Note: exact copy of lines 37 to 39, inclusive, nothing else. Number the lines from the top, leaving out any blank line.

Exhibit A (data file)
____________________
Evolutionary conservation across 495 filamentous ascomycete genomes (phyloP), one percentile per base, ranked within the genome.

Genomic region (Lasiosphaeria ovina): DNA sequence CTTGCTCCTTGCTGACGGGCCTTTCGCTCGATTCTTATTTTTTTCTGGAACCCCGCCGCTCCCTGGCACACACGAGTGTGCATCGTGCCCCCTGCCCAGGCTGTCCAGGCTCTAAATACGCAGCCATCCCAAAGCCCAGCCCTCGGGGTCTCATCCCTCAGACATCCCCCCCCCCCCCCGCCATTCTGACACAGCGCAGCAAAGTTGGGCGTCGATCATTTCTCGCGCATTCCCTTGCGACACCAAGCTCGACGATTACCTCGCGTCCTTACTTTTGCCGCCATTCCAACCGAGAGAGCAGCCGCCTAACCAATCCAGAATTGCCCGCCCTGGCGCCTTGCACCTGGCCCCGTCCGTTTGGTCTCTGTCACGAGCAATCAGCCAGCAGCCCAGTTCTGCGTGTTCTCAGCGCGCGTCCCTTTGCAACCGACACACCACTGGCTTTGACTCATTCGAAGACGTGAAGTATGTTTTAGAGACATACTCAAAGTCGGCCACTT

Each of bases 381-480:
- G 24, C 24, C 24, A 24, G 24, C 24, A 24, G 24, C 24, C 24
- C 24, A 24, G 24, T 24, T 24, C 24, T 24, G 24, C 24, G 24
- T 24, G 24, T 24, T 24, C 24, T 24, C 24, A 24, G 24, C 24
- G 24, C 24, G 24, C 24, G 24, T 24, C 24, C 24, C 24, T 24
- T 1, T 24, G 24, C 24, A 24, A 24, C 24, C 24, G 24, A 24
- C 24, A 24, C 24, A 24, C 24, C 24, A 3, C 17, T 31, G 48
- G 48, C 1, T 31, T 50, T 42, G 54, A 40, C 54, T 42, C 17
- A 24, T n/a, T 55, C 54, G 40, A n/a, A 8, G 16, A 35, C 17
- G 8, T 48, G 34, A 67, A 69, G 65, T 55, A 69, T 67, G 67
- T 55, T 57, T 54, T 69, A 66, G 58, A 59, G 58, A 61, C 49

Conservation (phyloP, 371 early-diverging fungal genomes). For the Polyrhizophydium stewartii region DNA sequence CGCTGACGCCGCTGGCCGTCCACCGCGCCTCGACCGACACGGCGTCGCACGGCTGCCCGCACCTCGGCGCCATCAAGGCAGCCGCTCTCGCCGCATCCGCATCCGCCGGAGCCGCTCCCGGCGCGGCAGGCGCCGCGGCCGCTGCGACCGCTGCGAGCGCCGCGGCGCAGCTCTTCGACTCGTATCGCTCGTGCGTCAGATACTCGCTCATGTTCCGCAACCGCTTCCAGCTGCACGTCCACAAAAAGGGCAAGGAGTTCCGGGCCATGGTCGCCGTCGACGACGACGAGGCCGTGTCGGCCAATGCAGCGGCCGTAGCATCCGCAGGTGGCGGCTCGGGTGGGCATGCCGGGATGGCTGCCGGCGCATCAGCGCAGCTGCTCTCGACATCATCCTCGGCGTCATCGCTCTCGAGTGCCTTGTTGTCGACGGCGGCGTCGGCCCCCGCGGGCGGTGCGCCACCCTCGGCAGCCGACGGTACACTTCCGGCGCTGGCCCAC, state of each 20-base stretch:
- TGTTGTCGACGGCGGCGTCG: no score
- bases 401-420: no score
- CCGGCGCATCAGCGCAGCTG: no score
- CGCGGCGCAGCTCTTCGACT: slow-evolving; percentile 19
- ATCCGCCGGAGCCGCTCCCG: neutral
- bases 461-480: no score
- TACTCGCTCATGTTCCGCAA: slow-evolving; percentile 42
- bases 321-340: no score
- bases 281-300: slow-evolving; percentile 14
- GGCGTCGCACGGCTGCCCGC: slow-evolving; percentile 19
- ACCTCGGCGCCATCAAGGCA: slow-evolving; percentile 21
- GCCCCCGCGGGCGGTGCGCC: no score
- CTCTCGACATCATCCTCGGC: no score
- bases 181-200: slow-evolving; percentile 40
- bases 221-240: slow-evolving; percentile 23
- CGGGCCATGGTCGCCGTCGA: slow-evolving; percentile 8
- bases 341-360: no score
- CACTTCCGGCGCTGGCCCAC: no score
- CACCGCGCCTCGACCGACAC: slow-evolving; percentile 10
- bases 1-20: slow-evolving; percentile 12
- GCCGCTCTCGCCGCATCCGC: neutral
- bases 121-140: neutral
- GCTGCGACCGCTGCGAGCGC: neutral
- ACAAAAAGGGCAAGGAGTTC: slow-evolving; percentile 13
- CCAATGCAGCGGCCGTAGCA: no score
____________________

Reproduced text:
- GCTGCGACCGCTGCGAGCGC: neutral
- ACAAAAAGGGCAAGGAGTTC: slow-evolving; percentile 13
- CCAATGCAGCGGCCGTAGCA: no score